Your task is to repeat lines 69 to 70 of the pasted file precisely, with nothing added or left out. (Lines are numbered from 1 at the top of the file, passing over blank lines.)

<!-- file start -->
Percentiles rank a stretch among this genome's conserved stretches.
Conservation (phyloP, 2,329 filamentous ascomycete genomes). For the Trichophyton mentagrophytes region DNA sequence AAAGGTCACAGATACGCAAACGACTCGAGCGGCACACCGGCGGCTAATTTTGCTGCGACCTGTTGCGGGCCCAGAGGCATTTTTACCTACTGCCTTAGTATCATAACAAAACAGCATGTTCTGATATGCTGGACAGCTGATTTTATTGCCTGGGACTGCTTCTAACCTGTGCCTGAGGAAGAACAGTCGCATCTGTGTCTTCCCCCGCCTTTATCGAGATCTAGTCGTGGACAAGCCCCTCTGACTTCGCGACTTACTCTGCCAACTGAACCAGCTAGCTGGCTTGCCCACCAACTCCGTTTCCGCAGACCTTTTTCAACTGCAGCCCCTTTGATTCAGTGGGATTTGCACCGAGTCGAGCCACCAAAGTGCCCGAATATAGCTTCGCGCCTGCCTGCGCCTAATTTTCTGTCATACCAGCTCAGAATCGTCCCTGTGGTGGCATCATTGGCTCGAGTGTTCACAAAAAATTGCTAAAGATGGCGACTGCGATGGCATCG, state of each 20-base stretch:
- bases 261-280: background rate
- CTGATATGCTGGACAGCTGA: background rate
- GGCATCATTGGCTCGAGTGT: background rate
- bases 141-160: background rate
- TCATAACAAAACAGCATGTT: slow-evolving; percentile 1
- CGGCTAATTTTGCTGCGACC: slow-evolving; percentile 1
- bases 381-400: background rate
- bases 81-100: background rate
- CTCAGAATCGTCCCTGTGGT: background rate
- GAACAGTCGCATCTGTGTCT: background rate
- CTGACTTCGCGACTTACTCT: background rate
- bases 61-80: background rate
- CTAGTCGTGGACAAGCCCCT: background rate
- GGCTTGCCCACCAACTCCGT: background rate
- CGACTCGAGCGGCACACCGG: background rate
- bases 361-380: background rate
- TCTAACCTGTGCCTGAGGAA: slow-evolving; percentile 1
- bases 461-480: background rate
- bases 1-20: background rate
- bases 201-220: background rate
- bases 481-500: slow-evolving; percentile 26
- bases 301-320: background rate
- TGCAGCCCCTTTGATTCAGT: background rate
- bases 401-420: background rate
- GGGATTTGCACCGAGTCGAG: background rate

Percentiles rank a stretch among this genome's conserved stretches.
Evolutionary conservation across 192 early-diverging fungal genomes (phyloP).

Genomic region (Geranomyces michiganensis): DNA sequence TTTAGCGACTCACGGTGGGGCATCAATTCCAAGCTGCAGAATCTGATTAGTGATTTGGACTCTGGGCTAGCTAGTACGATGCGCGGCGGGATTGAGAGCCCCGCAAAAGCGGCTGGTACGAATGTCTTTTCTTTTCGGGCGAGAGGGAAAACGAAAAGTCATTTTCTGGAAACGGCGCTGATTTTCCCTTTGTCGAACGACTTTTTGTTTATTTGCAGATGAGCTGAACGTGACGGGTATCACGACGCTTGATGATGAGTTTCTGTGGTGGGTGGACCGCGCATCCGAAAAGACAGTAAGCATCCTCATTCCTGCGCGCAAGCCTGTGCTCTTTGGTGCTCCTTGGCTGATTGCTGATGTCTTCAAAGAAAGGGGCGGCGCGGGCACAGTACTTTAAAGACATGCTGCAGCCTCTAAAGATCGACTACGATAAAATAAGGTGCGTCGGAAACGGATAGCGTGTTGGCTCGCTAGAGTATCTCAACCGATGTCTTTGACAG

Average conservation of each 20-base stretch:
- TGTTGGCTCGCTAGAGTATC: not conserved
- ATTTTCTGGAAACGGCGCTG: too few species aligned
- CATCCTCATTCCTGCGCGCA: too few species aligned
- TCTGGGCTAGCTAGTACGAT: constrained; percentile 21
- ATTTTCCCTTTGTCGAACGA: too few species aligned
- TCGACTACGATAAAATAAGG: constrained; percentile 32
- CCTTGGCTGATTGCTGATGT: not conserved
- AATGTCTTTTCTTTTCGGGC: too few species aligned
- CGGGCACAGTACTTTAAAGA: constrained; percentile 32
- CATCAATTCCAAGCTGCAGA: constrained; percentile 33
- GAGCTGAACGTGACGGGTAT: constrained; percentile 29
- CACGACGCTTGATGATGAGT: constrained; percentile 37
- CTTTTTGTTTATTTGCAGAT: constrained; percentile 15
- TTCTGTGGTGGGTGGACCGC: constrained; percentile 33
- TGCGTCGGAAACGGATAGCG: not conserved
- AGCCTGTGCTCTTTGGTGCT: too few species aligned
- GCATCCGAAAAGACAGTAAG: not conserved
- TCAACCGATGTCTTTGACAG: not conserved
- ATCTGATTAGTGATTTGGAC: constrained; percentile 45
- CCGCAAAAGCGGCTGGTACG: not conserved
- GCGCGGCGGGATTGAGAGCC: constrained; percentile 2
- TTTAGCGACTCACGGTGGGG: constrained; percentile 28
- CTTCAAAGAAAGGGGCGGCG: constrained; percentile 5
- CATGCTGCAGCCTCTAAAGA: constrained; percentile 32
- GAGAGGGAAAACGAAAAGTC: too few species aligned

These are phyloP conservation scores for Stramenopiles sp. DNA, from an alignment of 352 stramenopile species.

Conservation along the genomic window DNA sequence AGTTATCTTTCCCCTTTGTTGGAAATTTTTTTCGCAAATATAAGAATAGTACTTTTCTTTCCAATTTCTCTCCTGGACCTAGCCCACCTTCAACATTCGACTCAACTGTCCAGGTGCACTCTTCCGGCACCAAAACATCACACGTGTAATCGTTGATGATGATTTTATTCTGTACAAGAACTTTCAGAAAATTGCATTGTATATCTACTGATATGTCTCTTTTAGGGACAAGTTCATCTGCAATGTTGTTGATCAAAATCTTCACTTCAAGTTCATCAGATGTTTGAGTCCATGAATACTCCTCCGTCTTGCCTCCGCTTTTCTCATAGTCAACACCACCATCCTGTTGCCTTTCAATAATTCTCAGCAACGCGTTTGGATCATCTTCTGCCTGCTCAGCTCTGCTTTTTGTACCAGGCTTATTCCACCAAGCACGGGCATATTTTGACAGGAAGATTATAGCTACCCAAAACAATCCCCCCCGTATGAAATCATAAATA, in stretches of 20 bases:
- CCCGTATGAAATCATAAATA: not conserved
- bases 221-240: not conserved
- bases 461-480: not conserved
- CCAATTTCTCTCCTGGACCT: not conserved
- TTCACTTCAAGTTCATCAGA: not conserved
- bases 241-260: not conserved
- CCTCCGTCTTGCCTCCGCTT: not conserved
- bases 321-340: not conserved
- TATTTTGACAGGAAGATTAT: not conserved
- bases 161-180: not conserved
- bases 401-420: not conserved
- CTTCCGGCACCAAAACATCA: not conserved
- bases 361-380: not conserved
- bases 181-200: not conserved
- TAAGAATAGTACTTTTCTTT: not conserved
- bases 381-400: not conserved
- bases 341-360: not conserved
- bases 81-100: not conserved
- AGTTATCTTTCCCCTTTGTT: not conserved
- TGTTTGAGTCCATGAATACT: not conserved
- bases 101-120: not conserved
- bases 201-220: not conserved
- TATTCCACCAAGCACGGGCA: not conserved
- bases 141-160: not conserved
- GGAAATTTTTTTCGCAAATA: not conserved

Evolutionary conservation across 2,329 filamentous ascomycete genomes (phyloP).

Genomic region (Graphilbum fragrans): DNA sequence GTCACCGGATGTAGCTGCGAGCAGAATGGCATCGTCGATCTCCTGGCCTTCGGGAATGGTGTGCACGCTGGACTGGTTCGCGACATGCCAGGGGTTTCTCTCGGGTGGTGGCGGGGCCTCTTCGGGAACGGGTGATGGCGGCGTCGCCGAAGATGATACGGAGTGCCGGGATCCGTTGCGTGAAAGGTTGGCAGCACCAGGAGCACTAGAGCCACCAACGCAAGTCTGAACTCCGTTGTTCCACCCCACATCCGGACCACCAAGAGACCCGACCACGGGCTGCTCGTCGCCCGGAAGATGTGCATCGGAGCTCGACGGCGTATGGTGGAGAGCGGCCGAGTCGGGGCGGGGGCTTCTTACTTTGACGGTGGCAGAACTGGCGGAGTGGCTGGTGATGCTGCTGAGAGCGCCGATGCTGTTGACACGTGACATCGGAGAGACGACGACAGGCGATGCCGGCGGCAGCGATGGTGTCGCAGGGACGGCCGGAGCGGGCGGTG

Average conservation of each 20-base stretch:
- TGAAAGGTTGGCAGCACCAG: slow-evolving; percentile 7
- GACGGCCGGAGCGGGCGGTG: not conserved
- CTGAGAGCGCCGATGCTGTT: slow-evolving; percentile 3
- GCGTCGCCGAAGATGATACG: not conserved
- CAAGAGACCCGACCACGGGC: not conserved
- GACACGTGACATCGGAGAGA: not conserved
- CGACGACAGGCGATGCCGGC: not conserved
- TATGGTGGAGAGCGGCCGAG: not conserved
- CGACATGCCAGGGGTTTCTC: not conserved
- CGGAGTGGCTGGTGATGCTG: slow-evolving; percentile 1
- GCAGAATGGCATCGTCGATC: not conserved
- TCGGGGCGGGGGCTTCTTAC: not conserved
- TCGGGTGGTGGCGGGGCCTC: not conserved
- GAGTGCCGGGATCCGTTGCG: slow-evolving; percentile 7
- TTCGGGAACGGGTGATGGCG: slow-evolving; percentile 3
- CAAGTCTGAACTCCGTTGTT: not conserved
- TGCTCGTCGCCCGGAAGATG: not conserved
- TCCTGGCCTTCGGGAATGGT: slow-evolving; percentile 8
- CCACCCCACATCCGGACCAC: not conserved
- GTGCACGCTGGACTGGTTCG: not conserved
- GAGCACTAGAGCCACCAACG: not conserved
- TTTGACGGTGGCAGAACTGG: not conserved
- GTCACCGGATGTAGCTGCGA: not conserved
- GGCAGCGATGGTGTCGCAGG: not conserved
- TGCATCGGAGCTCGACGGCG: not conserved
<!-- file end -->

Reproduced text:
- bases 401-420: not conserved
- CTTCCGGCACCAAAACATCA: not conserved